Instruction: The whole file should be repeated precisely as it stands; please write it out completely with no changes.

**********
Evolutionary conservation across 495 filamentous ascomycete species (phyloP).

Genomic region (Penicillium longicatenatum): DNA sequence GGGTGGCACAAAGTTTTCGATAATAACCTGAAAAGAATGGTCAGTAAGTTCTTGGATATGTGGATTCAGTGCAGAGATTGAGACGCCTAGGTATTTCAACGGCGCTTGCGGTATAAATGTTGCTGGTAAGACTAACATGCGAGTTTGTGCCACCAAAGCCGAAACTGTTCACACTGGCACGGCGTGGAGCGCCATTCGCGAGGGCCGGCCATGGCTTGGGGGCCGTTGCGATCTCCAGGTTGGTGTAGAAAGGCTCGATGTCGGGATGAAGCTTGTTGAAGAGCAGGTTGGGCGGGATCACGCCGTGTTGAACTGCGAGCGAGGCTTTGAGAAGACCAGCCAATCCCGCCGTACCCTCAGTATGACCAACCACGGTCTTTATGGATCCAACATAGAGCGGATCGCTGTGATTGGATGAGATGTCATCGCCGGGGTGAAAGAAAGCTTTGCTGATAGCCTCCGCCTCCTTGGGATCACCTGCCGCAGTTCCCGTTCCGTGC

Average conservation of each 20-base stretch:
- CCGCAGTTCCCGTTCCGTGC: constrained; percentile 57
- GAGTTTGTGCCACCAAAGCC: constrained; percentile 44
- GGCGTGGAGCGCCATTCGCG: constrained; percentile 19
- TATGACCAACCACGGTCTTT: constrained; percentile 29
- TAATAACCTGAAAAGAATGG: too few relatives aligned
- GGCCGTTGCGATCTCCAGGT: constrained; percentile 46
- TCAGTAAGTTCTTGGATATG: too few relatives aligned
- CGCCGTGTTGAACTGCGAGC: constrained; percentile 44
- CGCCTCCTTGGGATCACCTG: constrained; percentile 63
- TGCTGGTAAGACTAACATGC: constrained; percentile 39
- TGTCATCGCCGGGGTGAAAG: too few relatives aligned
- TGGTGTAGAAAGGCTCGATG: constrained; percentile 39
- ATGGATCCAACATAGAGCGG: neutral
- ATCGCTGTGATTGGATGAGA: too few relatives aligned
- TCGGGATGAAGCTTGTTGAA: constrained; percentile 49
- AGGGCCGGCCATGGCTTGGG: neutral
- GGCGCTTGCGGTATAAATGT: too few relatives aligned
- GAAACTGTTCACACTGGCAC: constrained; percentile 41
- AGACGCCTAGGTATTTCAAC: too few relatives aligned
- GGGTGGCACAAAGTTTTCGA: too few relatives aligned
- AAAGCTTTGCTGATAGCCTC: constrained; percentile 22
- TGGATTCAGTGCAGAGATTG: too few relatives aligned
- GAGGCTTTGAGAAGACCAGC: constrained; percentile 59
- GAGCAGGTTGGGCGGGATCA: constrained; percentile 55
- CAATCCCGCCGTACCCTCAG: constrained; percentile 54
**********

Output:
Evolutionary conservation across 495 filamentous ascomycete species (phyloP).

Genomic region (Penicillium longicatenatum): DNA sequence GGGTGGCACAAAGTTTTCGATAATAACCTGAAAAGAATGGTCAGTAAGTTCTTGGATATGTGGATTCAGTGCAGAGATTGAGACGCCTAGGTATTTCAACGGCGCTTGCGGTATAAATGTTGCTGGTAAGACTAACATGCGAGTTTGTGCCACCAAAGCCGAAACTGTTCACACTGGCACGGCGTGGAGCGCCATTCGCGAGGGCCGGCCATGGCTTGGGGGCCGTTGCGATCTCCAGGTTGGTGTAGAAAGGCTCGATGTCGGGATGAAGCTTGTTGAAGAGCAGGTTGGGCGGGATCACGCCGTGTTGAACTGCGAGCGAGGCTTTGAGAAGACCAGCCAATCCCGCCGTACCCTCAGTATGACCAACCACGGTCTTTATGGATCCAACATAGAGCGGATCGCTGTGATTGGATGAGATGTCATCGCCGGGGTGAAAGAAAGCTTTGCTGATAGCCTCCGCCTCCTTGGGATCACCTGCCGCAGTTCCCGTTCCGTGC

Average conservation of each 20-base stretch:
- CCGCAGTTCCCGTTCCGTGC: constrained; percentile 57
- GAGTTTGTGCCACCAAAGCC: constrained; percentile 44
- GGCGTGGAGCGCCATTCGCG: constrained; percentile 19
- TATGACCAACCACGGTCTTT: constrained; percentile 29
- TAATAACCTGAAAAGAATGG: too few relatives aligned
- GGCCGTTGCGATCTCCAGGT: constrained; percentile 46
- TCAGTAAGTTCTTGGATATG: too few relatives aligned
- CGCCGTGTTGAACTGCGAGC: constrained; percentile 44
- CGCCTCCTTGGGATCACCTG: constrained; percentile 63
- TGCTGGTAAGACTAACATGC: constrained; percentile 39
- TGTCATCGCCGGGGTGAAAG: too few relatives aligned
- TGGTGTAGAAAGGCTCGATG: constrained; percentile 39
- ATGGATCCAACATAGAGCGG: neutral
- ATCGCTGTGATTGGATGAGA: too few relatives aligned
- TCGGGATGAAGCTTGTTGAA: constrained; percentile 49
- AGGGCCGGCCATGGCTTGGG: neutral
- GGCGCTTGCGGTATAAATGT: too few relatives aligned
- GAAACTGTTCACACTGGCAC: constrained; percentile 41
- AGACGCCTAGGTATTTCAAC: too few relatives aligned
- GGGTGGCACAAAGTTTTCGA: too few relatives aligned
- AAAGCTTTGCTGATAGCCTC: constrained; percentile 22
- TGGATTCAGTGCAGAGATTG: too few relatives aligned
- GAGGCTTTGAGAAGACCAGC: constrained; percentile 59
- GAGCAGGTTGGGCGGGATCA: constrained; percentile 55
- CAATCCCGCCGTACCCTCAG: constrained; percentile 54